I'm so excited. Today I was able to complete my first attempt at Vitrigraph, which is the process where you can create your own stringers of glass. I learned about this in the Patty Gray class that I took this November. Today was the first time I was actually able to try it out for myself. While it may appear to be a huge pain, it's quite fun for someone like myself who loves to work with glass. I have several photos (some thanks to my husband) that will walk through the process. But why not start with the end result first....
This first picture is just a few of the small Curly Qs I created during the process. I'll incorporate them into my new fused glass works as they do create wonderful imagery in the glass. I started with black as it's one of the easiest to work with for this process and they will add nice contrasts to other pieces. My next will be greens, later this week, and I plan to use them for plant stems.
So here's the set up. This is my smaller kiln, the Paragon Caldera. The top and bottom separate from the main unit and it's ideal for small projects like Vitrigraph. It's setting on top of some fiber board on top of a small scaffold out in the garage. And it has been VERY cold out there, so I have a little ceramic heater (to the right of the kiln) to help warm up the area around the kiln until it is ready to fire. The kiln is setting on a 1" thick piece of fiber board (to act as the bottom of the kiln). The fiber board has a 1" circle in the center where a clay pot, filled with glass, sits over it. Once the glass reaches temperature, it will flow through the holes and onto the fiber paper sitting on the floor. But I'm getting ahead of myself.
Last night I loaded a 4" clay pot, yep a clay pot, with a combination of black and clear glass...predominantly black glass. I added the clear to give the black some depth...can't really tell you if it helped or not, but I do like the results. So here is a picture of this pot full of glass, sitting in the kiln ready for firing.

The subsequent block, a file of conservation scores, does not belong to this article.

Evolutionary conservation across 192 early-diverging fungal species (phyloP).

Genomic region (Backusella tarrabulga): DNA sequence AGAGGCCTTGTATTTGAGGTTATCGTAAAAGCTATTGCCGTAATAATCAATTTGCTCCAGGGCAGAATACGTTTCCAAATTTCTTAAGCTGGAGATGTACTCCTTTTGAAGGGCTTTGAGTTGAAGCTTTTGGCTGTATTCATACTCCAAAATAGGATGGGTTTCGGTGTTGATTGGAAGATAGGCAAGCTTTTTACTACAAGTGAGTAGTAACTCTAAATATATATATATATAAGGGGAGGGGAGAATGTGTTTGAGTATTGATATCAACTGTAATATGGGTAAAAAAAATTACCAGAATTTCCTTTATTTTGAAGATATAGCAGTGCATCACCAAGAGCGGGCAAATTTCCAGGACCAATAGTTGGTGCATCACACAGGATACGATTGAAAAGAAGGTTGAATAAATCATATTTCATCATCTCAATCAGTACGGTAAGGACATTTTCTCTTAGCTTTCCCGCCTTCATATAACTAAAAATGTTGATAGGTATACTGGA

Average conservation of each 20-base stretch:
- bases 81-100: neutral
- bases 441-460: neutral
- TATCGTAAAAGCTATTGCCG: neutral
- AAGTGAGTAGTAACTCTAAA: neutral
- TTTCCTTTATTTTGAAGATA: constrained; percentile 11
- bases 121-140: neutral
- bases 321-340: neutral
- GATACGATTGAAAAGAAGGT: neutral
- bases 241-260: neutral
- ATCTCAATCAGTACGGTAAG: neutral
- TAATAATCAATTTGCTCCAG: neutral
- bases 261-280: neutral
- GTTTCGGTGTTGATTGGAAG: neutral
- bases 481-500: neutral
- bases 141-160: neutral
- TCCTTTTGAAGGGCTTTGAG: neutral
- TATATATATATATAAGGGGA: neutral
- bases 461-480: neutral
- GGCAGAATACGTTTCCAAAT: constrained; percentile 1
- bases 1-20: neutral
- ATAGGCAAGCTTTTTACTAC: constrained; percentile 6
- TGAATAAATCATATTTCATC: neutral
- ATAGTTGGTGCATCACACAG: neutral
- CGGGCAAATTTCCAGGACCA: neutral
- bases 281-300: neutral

Now I put the lid on the kiln and fire it up. It took a little over 4 hours for it to reach temperature, a blazing 1690 degrees! Once the glass starts to flow, then I'm ready to start shaping it free form.
This next picture shows the glass has just started to exit the kiln base. I have a large black arrow pointing to the first stringer with a large black blob of glass at the bottom of it. You can see I'm dressed for warmth, plus I'm wearing leather gloves for protection from the hot glass and I have a set of stainless steel tongs to manipulate the glass. I'm wearing my glasses and I also have safety glasses. In class we were ok with wearing our regular glasses; just so our eyes are protected.
Now I'm grabbing hold of the glass string and pulling, twisting, and contorting it as much as I can. I actually have a pretty good run of curly qs in this shot.
Here's a close up of how I'm working with the glass string.
On the floor, directly underneath the kiln I have a fiber blanket in place to 'catch' the glass droppings. They're still pretty warm when they hit that blanket, but they do cool quickly.
I can't wait to start on the green ones. I'll probably do that Wednesday or Thursday of this week.
Hope you had fun seeing the pictures of the process. I'm looking forward to incorporating these into my new work for the shows coming up this spring.